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Yana Peel

On the Business of Art, "Artivism", Innovation and Much More

Interview Transcript

Susan Liautaud (SL): How influential are the arts (visual art, literature and poetry, and the performing arts) on the ethics (principles, behaviour and decision-making) of society in its time? On subsequent generations?

Yana Peel (YP): I have always believed the aphorism that life is short and art is long, Ars Longa, Vita Brevis. Objects define, and often outlast, civilizations. Neil MacGregor’s A History of the World in 100 Objects walks us through this perspective. One example is the Löwenmensch (also known as the Lion Man of the Hohlenstein-Stadel)—the ivory sculpture of part lion part human that is 40,000 years old found in a German cave in 1939 and one of the oldest known pieces of figurative art. [We discussed how today’s blurring of the boundaries between animal and human involve such scientific endeavours as growing human organs inside pigs for transplant purposes.]

Art shows us that imagination is possible. Imagination can take us anywhere. Einstein said, “Imagination is more important than knowledge. For knowledge is limited to all we now know and understand, while imagination embraces the entire world, and all there ever will be to know and understand.” So art may not always find or define the pathways or the ethical frameworks, but it insists on a multiplicity of opinions that we are particularly at risk of losing in a self-selective social media environment.


SL:What ethical responsibility, if any, do individual artists have in creating or performing their work?

YP: Many of the artists with whom I engage personally could be described as “artivists.” They take the ethical dimension of their work very seriously. The artists I admire the most have a true north. People like Wolfgang Tillmans, Mark Bradford and Theaster Gates fall in this category. Ai Wei Wei noted that a small act is worth a million thoughts in an interview I did with him at the Cambridge Union recently. Theaster Gates’ regeneration of South Side Chicago is another extraordinary example of taking the power from Washington DC to the city. His rebuild foundation is focused on “Culture-based, artist-led neighbourhood-driven community revitalization” and newly established Dorchester Enterprises is putting people in a disenfranchised, de-industrialized community back to work in the most ethical, noble way.

There is a spectrum of political responsibility. And whether or not you agree with the specific viewpoints, such as Ai Wei Wei’s Lesbos scenario, many artists are using their artistic power to influence ethically. Leonardo DiCaprio’s work on behalf of World Wildlife Fund is an example. Cuban artist Tania Bruguera has just announced that she is running for president of Cuba when Raul Castro steps down.

The question of whether making a beautiful picture is enough and how to moderate the many interpretations of what the arts is (entertainment? education?…) is challenging. Some of this is about context. Marshall McLuhan coined the term, “The medium is the message.” And artists with works positioned in a public space have a responsibility at least to open the questions. In my experience there is no tolerance for ethical failings like racism or corruption among true artists.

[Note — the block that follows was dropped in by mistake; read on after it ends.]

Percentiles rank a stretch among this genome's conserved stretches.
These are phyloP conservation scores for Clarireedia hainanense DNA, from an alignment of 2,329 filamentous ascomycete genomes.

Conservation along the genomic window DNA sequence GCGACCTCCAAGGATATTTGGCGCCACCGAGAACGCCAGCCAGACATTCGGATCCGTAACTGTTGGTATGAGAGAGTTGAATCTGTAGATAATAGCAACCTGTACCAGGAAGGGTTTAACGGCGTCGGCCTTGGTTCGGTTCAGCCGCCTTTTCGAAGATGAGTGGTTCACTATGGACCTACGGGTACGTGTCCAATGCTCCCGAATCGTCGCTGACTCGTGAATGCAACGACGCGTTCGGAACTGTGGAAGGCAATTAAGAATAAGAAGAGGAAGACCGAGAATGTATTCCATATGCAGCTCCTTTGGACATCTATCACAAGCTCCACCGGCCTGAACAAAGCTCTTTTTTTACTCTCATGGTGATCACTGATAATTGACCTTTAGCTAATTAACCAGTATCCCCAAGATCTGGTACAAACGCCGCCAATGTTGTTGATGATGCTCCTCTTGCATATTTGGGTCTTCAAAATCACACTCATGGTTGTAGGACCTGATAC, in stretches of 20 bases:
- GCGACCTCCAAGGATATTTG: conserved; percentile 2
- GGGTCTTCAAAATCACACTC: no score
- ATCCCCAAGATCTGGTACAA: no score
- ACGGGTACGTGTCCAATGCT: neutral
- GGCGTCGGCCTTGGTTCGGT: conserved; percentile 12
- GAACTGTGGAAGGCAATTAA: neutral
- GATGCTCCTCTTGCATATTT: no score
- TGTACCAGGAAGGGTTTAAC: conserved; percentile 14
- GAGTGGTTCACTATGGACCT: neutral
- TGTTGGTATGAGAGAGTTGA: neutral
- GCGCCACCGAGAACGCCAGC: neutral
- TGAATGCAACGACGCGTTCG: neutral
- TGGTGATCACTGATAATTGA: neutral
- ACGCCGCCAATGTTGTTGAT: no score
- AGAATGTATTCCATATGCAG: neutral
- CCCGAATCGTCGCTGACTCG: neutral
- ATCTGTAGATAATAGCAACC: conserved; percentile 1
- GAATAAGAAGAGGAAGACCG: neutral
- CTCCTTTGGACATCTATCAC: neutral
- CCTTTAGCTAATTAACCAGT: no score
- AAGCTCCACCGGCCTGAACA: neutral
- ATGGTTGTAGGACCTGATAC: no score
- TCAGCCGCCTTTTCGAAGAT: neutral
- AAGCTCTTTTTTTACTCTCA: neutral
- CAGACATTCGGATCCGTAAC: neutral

I guess in some way artists may have a responsibility to show universal truth and to represent that in a way that open themselves up to be critiqued. They bear the responsibility to not always be loved.


SL: Where do you look to inspiration for your own ethical principles (e.g. religion or spiritual traditions? family? history? political or other leaders? life experiences? the arts?)? How have other artists or specific works influenced your own ethical principles?

YP: I often look to family. I am from an immigrant family and grew up with a strong work ethic (not that immigrant families are the only ones with strong ethical principles). It is really important to show the next generation that there is ethical responsibility, for example the responsibility to provide free access to art for all.

As CEO—not a pervasive role in European arts—I will encompass this message of community, raising vital questions and driving solutions that are artist-led. I work a lot on the sustainable ecology for art, in order to thrive against a background of: dwindling government funding and competition for private resources of corporations and philanthropists.


SL: How do ethics factor into your own work? For example, do you think about expressing a view or influencing the reader/observer/audience member on specific ethical questions?

YP: I focus a lot on having exchanges and experimentation…providing a forum, agora, or embassy—places where ideas are born and concepts are developed. I am pathologically curious! I am always trying to bring all of my various networks and new connections back to the Serpentine. Bringing multiple worlds together and challenging preconceptions is a core mission of the Serpentine.


SL: What are some important ethical challenges affecting the business side of your art?

YP: The challenge of sustainability of funding for the arts—and keeping an ethical true north while seeking funding—is key. This is about the business of art. (Andy Warhol said, “…good business is the best art”). Matching non-profit art organization needs with commercial resources and galleries’ and donors’ requirements is a delicate balance and challenging when there is so much demand for corporate social responsibility contributions and donor funding. It must be artistically led, not compromise integrity, and respect the needs of curators and the culture of the organization. The Serpentine is above all else an open landscape for art and ideas.


SL: What has been the most important ethical conundrum that you have faced as an artist?